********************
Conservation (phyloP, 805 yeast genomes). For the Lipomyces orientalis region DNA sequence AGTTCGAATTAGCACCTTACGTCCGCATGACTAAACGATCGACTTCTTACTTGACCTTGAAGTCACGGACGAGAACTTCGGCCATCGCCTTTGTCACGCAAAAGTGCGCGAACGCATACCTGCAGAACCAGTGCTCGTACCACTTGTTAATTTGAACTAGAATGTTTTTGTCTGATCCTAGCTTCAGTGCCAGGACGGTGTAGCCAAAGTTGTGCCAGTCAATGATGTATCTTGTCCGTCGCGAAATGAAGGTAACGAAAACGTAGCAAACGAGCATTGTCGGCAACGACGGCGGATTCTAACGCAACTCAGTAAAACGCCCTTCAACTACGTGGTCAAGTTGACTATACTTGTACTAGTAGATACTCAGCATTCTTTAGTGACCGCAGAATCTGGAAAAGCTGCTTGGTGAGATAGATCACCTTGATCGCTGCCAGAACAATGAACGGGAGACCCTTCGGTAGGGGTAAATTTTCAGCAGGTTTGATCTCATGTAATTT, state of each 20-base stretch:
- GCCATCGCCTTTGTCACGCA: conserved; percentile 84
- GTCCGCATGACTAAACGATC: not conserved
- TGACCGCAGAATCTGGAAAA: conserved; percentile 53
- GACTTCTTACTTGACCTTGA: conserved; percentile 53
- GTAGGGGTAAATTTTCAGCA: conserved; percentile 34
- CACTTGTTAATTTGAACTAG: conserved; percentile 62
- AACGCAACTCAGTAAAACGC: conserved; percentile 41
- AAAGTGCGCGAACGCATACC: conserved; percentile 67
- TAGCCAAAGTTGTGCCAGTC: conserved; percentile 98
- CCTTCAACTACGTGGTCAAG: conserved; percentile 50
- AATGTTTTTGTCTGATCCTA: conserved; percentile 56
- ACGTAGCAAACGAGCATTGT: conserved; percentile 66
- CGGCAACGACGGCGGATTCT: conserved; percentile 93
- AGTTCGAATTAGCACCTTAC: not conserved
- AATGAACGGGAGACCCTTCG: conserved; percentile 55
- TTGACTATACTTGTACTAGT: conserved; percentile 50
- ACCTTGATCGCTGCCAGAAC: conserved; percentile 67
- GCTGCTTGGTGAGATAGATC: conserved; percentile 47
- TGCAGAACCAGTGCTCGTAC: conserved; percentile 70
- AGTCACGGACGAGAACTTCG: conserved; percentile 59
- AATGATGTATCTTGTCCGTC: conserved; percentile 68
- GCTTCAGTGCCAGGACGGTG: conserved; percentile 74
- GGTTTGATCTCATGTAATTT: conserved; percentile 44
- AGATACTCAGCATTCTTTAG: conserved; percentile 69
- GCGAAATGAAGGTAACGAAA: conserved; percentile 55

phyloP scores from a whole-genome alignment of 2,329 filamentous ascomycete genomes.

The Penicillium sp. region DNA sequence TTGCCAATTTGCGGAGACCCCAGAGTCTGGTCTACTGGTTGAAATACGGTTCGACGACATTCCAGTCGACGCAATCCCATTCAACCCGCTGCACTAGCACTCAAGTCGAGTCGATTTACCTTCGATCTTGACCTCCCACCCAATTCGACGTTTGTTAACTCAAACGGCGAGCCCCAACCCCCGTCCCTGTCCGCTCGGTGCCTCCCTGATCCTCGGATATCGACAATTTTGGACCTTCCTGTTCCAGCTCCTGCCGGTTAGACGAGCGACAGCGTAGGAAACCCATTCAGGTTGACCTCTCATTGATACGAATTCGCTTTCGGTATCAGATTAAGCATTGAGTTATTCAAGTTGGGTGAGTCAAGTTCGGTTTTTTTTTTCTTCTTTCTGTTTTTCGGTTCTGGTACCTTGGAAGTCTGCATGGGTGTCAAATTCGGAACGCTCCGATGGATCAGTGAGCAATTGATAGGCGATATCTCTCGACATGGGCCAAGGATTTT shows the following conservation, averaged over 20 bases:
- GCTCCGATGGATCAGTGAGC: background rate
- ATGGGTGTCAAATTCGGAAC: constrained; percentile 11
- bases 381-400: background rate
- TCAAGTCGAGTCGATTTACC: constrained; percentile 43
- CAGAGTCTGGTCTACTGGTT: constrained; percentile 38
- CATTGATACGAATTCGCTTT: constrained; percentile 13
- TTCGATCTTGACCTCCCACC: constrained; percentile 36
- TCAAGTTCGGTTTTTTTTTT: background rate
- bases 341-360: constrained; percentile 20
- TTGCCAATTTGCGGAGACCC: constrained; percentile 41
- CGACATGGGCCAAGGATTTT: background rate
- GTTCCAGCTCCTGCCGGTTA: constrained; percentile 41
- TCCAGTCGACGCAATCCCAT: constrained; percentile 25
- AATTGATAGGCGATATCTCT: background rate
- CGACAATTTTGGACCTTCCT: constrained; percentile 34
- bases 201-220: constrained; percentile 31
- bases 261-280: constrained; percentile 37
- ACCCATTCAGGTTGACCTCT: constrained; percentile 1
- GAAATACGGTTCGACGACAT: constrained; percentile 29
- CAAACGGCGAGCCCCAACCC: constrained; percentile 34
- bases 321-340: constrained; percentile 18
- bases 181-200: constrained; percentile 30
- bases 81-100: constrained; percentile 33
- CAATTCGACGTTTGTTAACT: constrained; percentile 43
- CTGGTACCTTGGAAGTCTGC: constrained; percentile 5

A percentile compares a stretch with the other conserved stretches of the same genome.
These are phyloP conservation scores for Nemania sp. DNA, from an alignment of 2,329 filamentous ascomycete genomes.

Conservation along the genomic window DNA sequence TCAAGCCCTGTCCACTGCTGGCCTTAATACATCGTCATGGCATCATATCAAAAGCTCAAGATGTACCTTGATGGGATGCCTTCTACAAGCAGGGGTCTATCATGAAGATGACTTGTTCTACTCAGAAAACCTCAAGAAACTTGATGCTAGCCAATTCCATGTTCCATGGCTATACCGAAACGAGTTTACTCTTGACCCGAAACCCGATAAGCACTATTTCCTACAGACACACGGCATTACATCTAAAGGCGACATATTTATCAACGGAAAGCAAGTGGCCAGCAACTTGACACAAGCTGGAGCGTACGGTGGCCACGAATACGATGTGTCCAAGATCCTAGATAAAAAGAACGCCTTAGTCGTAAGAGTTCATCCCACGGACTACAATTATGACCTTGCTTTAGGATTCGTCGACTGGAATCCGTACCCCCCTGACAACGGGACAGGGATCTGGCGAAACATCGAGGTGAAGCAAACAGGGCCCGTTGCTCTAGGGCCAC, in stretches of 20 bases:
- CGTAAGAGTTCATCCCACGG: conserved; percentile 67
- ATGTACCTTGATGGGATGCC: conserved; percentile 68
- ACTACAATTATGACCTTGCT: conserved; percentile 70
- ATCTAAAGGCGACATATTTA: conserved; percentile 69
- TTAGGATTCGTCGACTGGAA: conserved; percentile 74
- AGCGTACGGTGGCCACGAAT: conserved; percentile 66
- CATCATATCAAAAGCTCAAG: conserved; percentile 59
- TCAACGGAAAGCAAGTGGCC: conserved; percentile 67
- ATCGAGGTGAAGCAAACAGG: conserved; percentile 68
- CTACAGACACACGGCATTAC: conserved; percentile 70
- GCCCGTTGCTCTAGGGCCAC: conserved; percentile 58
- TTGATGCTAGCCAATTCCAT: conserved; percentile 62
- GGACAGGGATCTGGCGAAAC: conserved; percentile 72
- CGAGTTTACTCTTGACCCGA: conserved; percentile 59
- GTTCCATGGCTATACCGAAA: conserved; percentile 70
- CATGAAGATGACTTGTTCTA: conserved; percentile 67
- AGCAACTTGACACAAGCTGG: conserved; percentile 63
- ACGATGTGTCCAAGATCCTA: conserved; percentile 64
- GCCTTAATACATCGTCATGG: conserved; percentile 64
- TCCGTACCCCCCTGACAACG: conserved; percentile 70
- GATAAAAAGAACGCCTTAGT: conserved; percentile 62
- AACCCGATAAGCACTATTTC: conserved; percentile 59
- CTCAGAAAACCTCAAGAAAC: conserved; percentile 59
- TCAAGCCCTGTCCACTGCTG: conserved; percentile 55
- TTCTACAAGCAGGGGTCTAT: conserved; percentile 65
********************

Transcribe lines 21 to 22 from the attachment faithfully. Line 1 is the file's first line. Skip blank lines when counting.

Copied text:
- AGTCACGGACGAGAACTTCG: conserved; percentile 59
- AATGATGTATCTTGTCCGTC: conserved; percentile 68